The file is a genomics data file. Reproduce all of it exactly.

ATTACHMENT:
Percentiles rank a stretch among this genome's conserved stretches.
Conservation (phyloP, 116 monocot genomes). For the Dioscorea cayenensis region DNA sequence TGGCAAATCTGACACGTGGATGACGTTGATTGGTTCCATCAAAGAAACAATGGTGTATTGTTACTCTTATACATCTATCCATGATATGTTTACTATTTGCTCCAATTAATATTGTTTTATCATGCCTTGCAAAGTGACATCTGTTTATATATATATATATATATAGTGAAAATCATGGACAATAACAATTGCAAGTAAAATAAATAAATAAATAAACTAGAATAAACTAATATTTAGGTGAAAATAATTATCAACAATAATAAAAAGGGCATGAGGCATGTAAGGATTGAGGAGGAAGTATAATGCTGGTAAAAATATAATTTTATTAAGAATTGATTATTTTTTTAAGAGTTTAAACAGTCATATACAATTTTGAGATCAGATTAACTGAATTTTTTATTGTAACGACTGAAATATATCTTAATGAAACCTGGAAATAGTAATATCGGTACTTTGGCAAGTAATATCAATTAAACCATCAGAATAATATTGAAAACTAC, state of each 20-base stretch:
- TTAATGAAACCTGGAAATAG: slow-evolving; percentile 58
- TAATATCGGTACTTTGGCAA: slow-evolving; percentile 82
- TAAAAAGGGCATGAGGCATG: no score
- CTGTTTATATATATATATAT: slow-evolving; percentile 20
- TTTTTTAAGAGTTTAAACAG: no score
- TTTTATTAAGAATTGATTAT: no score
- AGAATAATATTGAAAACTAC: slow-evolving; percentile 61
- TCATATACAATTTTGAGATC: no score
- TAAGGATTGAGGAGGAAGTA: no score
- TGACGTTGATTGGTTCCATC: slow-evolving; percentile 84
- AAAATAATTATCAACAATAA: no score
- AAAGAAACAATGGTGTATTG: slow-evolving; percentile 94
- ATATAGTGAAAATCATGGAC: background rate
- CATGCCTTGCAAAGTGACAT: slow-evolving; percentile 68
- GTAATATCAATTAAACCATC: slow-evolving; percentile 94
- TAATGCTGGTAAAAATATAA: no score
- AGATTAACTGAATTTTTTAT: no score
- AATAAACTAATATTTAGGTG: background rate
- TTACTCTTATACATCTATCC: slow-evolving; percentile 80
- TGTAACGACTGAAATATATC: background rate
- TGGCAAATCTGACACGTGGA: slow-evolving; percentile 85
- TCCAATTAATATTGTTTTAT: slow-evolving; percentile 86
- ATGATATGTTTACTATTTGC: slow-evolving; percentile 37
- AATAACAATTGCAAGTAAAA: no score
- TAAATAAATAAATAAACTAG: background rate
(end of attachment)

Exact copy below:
Percentiles rank a stretch among this genome's conserved stretches.
Conservation (phyloP, 116 monocot genomes). For the Dioscorea cayenensis region DNA sequence TGGCAAATCTGACACGTGGATGACGTTGATTGGTTCCATCAAAGAAACAATGGTGTATTGTTACTCTTATACATCTATCCATGATATGTTTACTATTTGCTCCAATTAATATTGTTTTATCATGCCTTGCAAAGTGACATCTGTTTATATATATATATATATATAGTGAAAATCATGGACAATAACAATTGCAAGTAAAATAAATAAATAAATAAACTAGAATAAACTAATATTTAGGTGAAAATAATTATCAACAATAATAAAAAGGGCATGAGGCATGTAAGGATTGAGGAGGAAGTATAATGCTGGTAAAAATATAATTTTATTAAGAATTGATTATTTTTTTAAGAGTTTAAACAGTCATATACAATTTTGAGATCAGATTAACTGAATTTTTTATTGTAACGACTGAAATATATCTTAATGAAACCTGGAAATAGTAATATCGGTACTTTGGCAAGTAATATCAATTAAACCATCAGAATAATATTGAAAACTAC, state of each 20-base stretch:
- TTAATGAAACCTGGAAATAG: slow-evolving; percentile 58
- TAATATCGGTACTTTGGCAA: slow-evolving; percentile 82
- TAAAAAGGGCATGAGGCATG: no score
- CTGTTTATATATATATATAT: slow-evolving; percentile 20
- TTTTTTAAGAGTTTAAACAG: no score
- TTTTATTAAGAATTGATTAT: no score
- AGAATAATATTGAAAACTAC: slow-evolving; percentile 61
- TCATATACAATTTTGAGATC: no score
- TAAGGATTGAGGAGGAAGTA: no score
- TGACGTTGATTGGTTCCATC: slow-evolving; percentile 84
- AAAATAATTATCAACAATAA: no score
- AAAGAAACAATGGTGTATTG: slow-evolving; percentile 94
- ATATAGTGAAAATCATGGAC: background rate
- CATGCCTTGCAAAGTGACAT: slow-evolving; percentile 68
- GTAATATCAATTAAACCATC: slow-evolving; percentile 94
- TAATGCTGGTAAAAATATAA: no score
- AGATTAACTGAATTTTTTAT: no score
- AATAAACTAATATTTAGGTG: background rate
- TTACTCTTATACATCTATCC: slow-evolving; percentile 80
- TGTAACGACTGAAATATATC: background rate
- TGGCAAATCTGACACGTGGA: slow-evolving; percentile 85
- TCCAATTAATATTGTTTTAT: slow-evolving; percentile 86
- ATGATATGTTTACTATTTGC: slow-evolving; percentile 37
- AATAACAATTGCAAGTAAAA: no score
- TAAATAAATAAATAAACTAG: background rate